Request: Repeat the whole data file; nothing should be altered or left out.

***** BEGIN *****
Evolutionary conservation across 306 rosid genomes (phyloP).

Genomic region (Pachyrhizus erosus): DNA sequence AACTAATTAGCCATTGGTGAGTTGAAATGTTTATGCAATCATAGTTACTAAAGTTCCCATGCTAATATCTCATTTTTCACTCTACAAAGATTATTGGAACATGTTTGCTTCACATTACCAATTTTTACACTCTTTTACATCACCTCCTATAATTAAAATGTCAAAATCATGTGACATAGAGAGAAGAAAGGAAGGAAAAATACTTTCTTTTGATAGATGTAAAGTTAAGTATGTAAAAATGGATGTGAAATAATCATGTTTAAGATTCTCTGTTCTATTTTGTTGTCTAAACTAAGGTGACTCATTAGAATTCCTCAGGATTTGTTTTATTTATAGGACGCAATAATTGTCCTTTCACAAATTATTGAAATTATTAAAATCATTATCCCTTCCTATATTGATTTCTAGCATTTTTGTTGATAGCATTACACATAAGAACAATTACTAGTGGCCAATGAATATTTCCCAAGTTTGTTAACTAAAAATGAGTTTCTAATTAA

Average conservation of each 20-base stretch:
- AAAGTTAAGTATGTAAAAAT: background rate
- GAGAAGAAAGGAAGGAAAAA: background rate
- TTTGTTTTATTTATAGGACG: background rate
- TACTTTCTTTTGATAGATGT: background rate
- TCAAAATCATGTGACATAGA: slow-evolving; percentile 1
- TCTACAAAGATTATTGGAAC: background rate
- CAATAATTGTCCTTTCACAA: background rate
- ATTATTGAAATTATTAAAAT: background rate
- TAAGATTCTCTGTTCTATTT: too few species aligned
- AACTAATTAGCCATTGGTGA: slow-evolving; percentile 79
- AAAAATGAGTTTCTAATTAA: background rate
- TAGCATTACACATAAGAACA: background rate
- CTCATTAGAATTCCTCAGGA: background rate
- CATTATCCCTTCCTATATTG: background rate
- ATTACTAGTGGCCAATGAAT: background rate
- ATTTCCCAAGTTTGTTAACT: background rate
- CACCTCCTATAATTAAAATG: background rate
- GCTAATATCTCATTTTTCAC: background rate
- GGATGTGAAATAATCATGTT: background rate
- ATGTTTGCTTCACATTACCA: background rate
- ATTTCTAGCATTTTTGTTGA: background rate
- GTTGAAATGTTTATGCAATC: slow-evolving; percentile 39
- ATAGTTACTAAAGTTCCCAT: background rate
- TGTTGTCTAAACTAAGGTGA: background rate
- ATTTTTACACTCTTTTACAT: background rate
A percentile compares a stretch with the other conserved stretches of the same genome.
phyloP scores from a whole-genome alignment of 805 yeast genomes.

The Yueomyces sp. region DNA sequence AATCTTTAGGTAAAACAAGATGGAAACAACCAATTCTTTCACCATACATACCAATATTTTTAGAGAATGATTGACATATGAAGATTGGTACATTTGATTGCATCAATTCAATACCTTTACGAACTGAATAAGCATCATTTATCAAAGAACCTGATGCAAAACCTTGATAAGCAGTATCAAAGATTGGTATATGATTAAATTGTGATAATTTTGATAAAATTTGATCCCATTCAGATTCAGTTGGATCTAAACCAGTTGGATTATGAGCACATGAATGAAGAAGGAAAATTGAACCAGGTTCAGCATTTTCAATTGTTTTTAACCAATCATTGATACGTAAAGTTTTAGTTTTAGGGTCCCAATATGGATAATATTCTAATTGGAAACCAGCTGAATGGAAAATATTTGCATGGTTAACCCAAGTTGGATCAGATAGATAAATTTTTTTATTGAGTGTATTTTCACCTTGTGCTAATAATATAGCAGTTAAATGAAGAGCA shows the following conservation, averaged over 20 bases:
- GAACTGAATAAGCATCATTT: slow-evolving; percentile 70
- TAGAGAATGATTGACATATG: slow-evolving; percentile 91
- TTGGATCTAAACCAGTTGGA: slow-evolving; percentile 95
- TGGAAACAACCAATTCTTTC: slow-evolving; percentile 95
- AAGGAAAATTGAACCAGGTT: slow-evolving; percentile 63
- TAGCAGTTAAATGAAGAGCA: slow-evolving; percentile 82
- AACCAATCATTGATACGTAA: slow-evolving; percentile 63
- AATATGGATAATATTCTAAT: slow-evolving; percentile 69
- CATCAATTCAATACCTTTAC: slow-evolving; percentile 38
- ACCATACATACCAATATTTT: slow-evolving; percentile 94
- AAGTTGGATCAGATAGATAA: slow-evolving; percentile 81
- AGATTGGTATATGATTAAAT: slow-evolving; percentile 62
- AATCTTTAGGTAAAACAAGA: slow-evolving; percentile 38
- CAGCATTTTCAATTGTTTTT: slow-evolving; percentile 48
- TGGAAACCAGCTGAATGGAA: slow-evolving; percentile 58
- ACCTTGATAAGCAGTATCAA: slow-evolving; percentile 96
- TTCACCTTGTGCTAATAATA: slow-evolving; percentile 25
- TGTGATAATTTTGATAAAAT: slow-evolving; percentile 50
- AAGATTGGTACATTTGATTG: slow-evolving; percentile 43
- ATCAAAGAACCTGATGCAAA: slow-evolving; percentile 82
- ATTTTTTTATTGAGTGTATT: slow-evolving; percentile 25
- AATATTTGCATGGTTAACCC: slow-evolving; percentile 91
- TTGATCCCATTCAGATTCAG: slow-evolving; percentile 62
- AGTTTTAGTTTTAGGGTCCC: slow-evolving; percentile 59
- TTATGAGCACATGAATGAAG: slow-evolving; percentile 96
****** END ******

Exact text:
Evolutionary conservation across 306 rosid genomes (phyloP).

Genomic region (Pachyrhizus erosus): DNA sequence AACTAATTAGCCATTGGTGAGTTGAAATGTTTATGCAATCATAGTTACTAAAGTTCCCATGCTAATATCTCATTTTTCACTCTACAAAGATTATTGGAACATGTTTGCTTCACATTACCAATTTTTACACTCTTTTACATCACCTCCTATAATTAAAATGTCAAAATCATGTGACATAGAGAGAAGAAAGGAAGGAAAAATACTTTCTTTTGATAGATGTAAAGTTAAGTATGTAAAAATGGATGTGAAATAATCATGTTTAAGATTCTCTGTTCTATTTTGTTGTCTAAACTAAGGTGACTCATTAGAATTCCTCAGGATTTGTTTTATTTATAGGACGCAATAATTGTCCTTTCACAAATTATTGAAATTATTAAAATCATTATCCCTTCCTATATTGATTTCTAGCATTTTTGTTGATAGCATTACACATAAGAACAATTACTAGTGGCCAATGAATATTTCCCAAGTTTGTTAACTAAAAATGAGTTTCTAATTAA

Average conservation of each 20-base stretch:
- AAAGTTAAGTATGTAAAAAT: background rate
- GAGAAGAAAGGAAGGAAAAA: background rate
- TTTGTTTTATTTATAGGACG: background rate
- TACTTTCTTTTGATAGATGT: background rate
- TCAAAATCATGTGACATAGA: slow-evolving; percentile 1
- TCTACAAAGATTATTGGAAC: background rate
- CAATAATTGTCCTTTCACAA: background rate
- ATTATTGAAATTATTAAAAT: background rate
- TAAGATTCTCTGTTCTATTT: too few species aligned
- AACTAATTAGCCATTGGTGA: slow-evolving; percentile 79
- AAAAATGAGTTTCTAATTAA: background rate
- TAGCATTACACATAAGAACA: background rate
- CTCATTAGAATTCCTCAGGA: background rate
- CATTATCCCTTCCTATATTG: background rate
- ATTACTAGTGGCCAATGAAT: background rate
- ATTTCCCAAGTTTGTTAACT: background rate
- CACCTCCTATAATTAAAATG: background rate
- GCTAATATCTCATTTTTCAC: background rate
- GGATGTGAAATAATCATGTT: background rate
- ATGTTTGCTTCACATTACCA: background rate
- ATTTCTAGCATTTTTGTTGA: background rate
- GTTGAAATGTTTATGCAATC: slow-evolving; percentile 39
- ATAGTTACTAAAGTTCCCAT: background rate
- TGTTGTCTAAACTAAGGTGA: background rate
- ATTTTTACACTCTTTTACAT: background rate
A percentile compares a stretch with the other conserved stretches of the same genome.
phyloP scores from a whole-genome alignment of 805 yeast genomes.

The Yueomyces sp. region DNA sequence AATCTTTAGGTAAAACAAGATGGAAACAACCAATTCTTTCACCATACATACCAATATTTTTAGAGAATGATTGACATATGAAGATTGGTACATTTGATTGCATCAATTCAATACCTTTACGAACTGAATAAGCATCATTTATCAAAGAACCTGATGCAAAACCTTGATAAGCAGTATCAAAGATTGGTATATGATTAAATTGTGATAATTTTGATAAAATTTGATCCCATTCAGATTCAGTTGGATCTAAACCAGTTGGATTATGAGCACATGAATGAAGAAGGAAAATTGAACCAGGTTCAGCATTTTCAATTGTTTTTAACCAATCATTGATACGTAAAGTTTTAGTTTTAGGGTCCCAATATGGATAATATTCTAATTGGAAACCAGCTGAATGGAAAATATTTGCATGGTTAACCCAAGTTGGATCAGATAGATAAATTTTTTTATTGAGTGTATTTTCACCTTGTGCTAATAATATAGCAGTTAAATGAAGAGCA shows the following conservation, averaged over 20 bases:
- GAACTGAATAAGCATCATTT: slow-evolving; percentile 70
- TAGAGAATGATTGACATATG: slow-evolving; percentile 91
- TTGGATCTAAACCAGTTGGA: slow-evolving; percentile 95
- TGGAAACAACCAATTCTTTC: slow-evolving; percentile 95
- AAGGAAAATTGAACCAGGTT: slow-evolving; percentile 63
- TAGCAGTTAAATGAAGAGCA: slow-evolving; percentile 82
- AACCAATCATTGATACGTAA: slow-evolving; percentile 63
- AATATGGATAATATTCTAAT: slow-evolving; percentile 69
- CATCAATTCAATACCTTTAC: slow-evolving; percentile 38
- ACCATACATACCAATATTTT: slow-evolving; percentile 94
- AAGTTGGATCAGATAGATAA: slow-evolving; percentile 81
- AGATTGGTATATGATTAAAT: slow-evolving; percentile 62
- AATCTTTAGGTAAAACAAGA: slow-evolving; percentile 38
- CAGCATTTTCAATTGTTTTT: slow-evolving; percentile 48
- TGGAAACCAGCTGAATGGAA: slow-evolving; percentile 58
- ACCTTGATAAGCAGTATCAA: slow-evolving; percentile 96
- TTCACCTTGTGCTAATAATA: slow-evolving; percentile 25
- TGTGATAATTTTGATAAAAT: slow-evolving; percentile 50
- AAGATTGGTACATTTGATTG: slow-evolving; percentile 43
- ATCAAAGAACCTGATGCAAA: slow-evolving; percentile 82
- ATTTTTTTATTGAGTGTATT: slow-evolving; percentile 25
- AATATTTGCATGGTTAACCC: slow-evolving; percentile 91
- TTGATCCCATTCAGATTCAG: slow-evolving; percentile 62
- AGTTTTAGTTTTAGGGTCCC: slow-evolving; percentile 59
- TTATGAGCACATGAATGAAG: slow-evolving; percentile 96